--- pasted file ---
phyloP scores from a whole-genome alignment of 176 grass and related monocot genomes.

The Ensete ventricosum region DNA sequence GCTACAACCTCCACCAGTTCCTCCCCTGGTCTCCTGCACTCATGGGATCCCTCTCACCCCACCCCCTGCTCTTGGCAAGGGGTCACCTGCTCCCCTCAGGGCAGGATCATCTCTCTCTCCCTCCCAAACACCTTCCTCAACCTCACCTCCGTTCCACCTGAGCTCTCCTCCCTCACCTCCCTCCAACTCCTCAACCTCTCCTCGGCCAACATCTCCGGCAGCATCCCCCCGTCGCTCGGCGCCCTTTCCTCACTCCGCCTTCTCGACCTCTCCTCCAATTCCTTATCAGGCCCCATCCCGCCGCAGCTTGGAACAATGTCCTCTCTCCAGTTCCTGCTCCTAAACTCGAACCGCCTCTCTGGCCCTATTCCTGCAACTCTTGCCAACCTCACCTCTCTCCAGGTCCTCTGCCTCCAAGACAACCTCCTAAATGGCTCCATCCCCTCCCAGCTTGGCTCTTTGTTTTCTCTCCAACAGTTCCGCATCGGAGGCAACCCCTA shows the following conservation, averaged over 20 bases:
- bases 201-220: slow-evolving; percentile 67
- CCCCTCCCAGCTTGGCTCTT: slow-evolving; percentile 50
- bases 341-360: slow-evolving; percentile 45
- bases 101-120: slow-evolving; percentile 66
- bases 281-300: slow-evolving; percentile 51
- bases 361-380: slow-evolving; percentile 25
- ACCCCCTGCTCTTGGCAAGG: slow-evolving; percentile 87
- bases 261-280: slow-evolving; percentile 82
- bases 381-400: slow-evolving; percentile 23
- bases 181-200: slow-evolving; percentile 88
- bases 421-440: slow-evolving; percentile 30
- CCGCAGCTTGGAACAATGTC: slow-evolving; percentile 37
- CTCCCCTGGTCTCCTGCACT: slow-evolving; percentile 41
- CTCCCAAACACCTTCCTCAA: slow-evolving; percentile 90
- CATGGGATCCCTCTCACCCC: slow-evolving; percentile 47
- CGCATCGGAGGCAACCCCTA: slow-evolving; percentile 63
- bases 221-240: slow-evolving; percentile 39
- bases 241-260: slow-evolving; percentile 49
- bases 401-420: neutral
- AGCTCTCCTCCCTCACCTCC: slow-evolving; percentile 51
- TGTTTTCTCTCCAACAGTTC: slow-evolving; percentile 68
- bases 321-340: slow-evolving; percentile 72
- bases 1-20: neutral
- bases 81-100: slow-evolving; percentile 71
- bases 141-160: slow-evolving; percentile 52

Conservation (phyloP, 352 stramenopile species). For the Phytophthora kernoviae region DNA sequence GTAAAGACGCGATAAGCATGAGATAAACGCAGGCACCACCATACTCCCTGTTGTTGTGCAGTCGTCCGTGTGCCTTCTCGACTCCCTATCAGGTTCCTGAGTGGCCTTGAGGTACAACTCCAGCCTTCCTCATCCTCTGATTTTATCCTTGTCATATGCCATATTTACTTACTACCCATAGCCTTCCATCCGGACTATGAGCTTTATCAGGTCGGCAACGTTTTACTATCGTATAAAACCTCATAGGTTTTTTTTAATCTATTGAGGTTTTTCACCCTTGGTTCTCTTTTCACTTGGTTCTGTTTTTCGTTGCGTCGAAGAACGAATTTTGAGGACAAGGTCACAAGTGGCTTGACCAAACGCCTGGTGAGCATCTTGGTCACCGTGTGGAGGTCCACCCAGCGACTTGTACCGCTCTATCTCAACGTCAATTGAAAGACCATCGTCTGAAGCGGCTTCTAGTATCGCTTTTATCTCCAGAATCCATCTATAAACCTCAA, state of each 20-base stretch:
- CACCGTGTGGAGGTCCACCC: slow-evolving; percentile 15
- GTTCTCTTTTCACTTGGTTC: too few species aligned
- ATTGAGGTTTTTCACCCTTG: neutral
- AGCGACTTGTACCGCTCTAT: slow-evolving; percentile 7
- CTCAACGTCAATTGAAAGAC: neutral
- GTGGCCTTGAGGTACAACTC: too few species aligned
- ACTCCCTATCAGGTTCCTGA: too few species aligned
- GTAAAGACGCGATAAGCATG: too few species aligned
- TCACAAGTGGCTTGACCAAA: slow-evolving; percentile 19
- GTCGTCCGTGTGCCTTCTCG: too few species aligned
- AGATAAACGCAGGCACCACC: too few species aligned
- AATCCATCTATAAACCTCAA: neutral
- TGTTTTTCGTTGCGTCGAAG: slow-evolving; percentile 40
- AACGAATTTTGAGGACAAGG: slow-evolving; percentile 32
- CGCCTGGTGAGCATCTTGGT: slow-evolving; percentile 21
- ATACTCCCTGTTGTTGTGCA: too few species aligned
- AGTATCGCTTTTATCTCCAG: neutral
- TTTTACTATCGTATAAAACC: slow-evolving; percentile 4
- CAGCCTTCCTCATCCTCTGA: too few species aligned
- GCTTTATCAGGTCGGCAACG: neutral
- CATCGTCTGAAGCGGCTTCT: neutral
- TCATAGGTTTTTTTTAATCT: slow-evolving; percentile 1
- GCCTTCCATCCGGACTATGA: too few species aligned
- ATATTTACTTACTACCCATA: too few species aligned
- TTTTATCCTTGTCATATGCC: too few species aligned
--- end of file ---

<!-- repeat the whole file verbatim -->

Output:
phyloP scores from a whole-genome alignment of 176 grass and related monocot genomes.

The Ensete ventricosum region DNA sequence GCTACAACCTCCACCAGTTCCTCCCCTGGTCTCCTGCACTCATGGGATCCCTCTCACCCCACCCCCTGCTCTTGGCAAGGGGTCACCTGCTCCCCTCAGGGCAGGATCATCTCTCTCTCCCTCCCAAACACCTTCCTCAACCTCACCTCCGTTCCACCTGAGCTCTCCTCCCTCACCTCCCTCCAACTCCTCAACCTCTCCTCGGCCAACATCTCCGGCAGCATCCCCCCGTCGCTCGGCGCCCTTTCCTCACTCCGCCTTCTCGACCTCTCCTCCAATTCCTTATCAGGCCCCATCCCGCCGCAGCTTGGAACAATGTCCTCTCTCCAGTTCCTGCTCCTAAACTCGAACCGCCTCTCTGGCCCTATTCCTGCAACTCTTGCCAACCTCACCTCTCTCCAGGTCCTCTGCCTCCAAGACAACCTCCTAAATGGCTCCATCCCCTCCCAGCTTGGCTCTTTGTTTTCTCTCCAACAGTTCCGCATCGGAGGCAACCCCTA shows the following conservation, averaged over 20 bases:
- bases 201-220: slow-evolving; percentile 67
- CCCCTCCCAGCTTGGCTCTT: slow-evolving; percentile 50
- bases 341-360: slow-evolving; percentile 45
- bases 101-120: slow-evolving; percentile 66
- bases 281-300: slow-evolving; percentile 51
- bases 361-380: slow-evolving; percentile 25
- ACCCCCTGCTCTTGGCAAGG: slow-evolving; percentile 87
- bases 261-280: slow-evolving; percentile 82
- bases 381-400: slow-evolving; percentile 23
- bases 181-200: slow-evolving; percentile 88
- bases 421-440: slow-evolving; percentile 30
- CCGCAGCTTGGAACAATGTC: slow-evolving; percentile 37
- CTCCCCTGGTCTCCTGCACT: slow-evolving; percentile 41
- CTCCCAAACACCTTCCTCAA: slow-evolving; percentile 90
- CATGGGATCCCTCTCACCCC: slow-evolving; percentile 47
- CGCATCGGAGGCAACCCCTA: slow-evolving; percentile 63
- bases 221-240: slow-evolving; percentile 39
- bases 241-260: slow-evolving; percentile 49
- bases 401-420: neutral
- AGCTCTCCTCCCTCACCTCC: slow-evolving; percentile 51
- TGTTTTCTCTCCAACAGTTC: slow-evolving; percentile 68
- bases 321-340: slow-evolving; percentile 72
- bases 1-20: neutral
- bases 81-100: slow-evolving; percentile 71
- bases 141-160: slow-evolving; percentile 52

Conservation (phyloP, 352 stramenopile species). For the Phytophthora kernoviae region DNA sequence GTAAAGACGCGATAAGCATGAGATAAACGCAGGCACCACCATACTCCCTGTTGTTGTGCAGTCGTCCGTGTGCCTTCTCGACTCCCTATCAGGTTCCTGAGTGGCCTTGAGGTACAACTCCAGCCTTCCTCATCCTCTGATTTTATCCTTGTCATATGCCATATTTACTTACTACCCATAGCCTTCCATCCGGACTATGAGCTTTATCAGGTCGGCAACGTTTTACTATCGTATAAAACCTCATAGGTTTTTTTTAATCTATTGAGGTTTTTCACCCTTGGTTCTCTTTTCACTTGGTTCTGTTTTTCGTTGCGTCGAAGAACGAATTTTGAGGACAAGGTCACAAGTGGCTTGACCAAACGCCTGGTGAGCATCTTGGTCACCGTGTGGAGGTCCACCCAGCGACTTGTACCGCTCTATCTCAACGTCAATTGAAAGACCATCGTCTGAAGCGGCTTCTAGTATCGCTTTTATCTCCAGAATCCATCTATAAACCTCAA, state of each 20-base stretch:
- CACCGTGTGGAGGTCCACCC: slow-evolving; percentile 15
- GTTCTCTTTTCACTTGGTTC: too few species aligned
- ATTGAGGTTTTTCACCCTTG: neutral
- AGCGACTTGTACCGCTCTAT: slow-evolving; percentile 7
- CTCAACGTCAATTGAAAGAC: neutral
- GTGGCCTTGAGGTACAACTC: too few species aligned
- ACTCCCTATCAGGTTCCTGA: too few species aligned
- GTAAAGACGCGATAAGCATG: too few species aligned
- TCACAAGTGGCTTGACCAAA: slow-evolving; percentile 19
- GTCGTCCGTGTGCCTTCTCG: too few species aligned
- AGATAAACGCAGGCACCACC: too few species aligned
- AATCCATCTATAAACCTCAA: neutral
- TGTTTTTCGTTGCGTCGAAG: slow-evolving; percentile 40
- AACGAATTTTGAGGACAAGG: slow-evolving; percentile 32
- CGCCTGGTGAGCATCTTGGT: slow-evolving; percentile 21
- ATACTCCCTGTTGTTGTGCA: too few species aligned
- AGTATCGCTTTTATCTCCAG: neutral
- TTTTACTATCGTATAAAACC: slow-evolving; percentile 4
- CAGCCTTCCTCATCCTCTGA: too few species aligned
- GCTTTATCAGGTCGGCAACG: neutral
- CATCGTCTGAAGCGGCTTCT: neutral
- TCATAGGTTTTTTTTAATCT: slow-evolving; percentile 1
- GCCTTCCATCCGGACTATGA: too few species aligned
- ATATTTACTTACTACCCATA: too few species aligned
- TTTTATCCTTGTCATATGCC: too few species aligned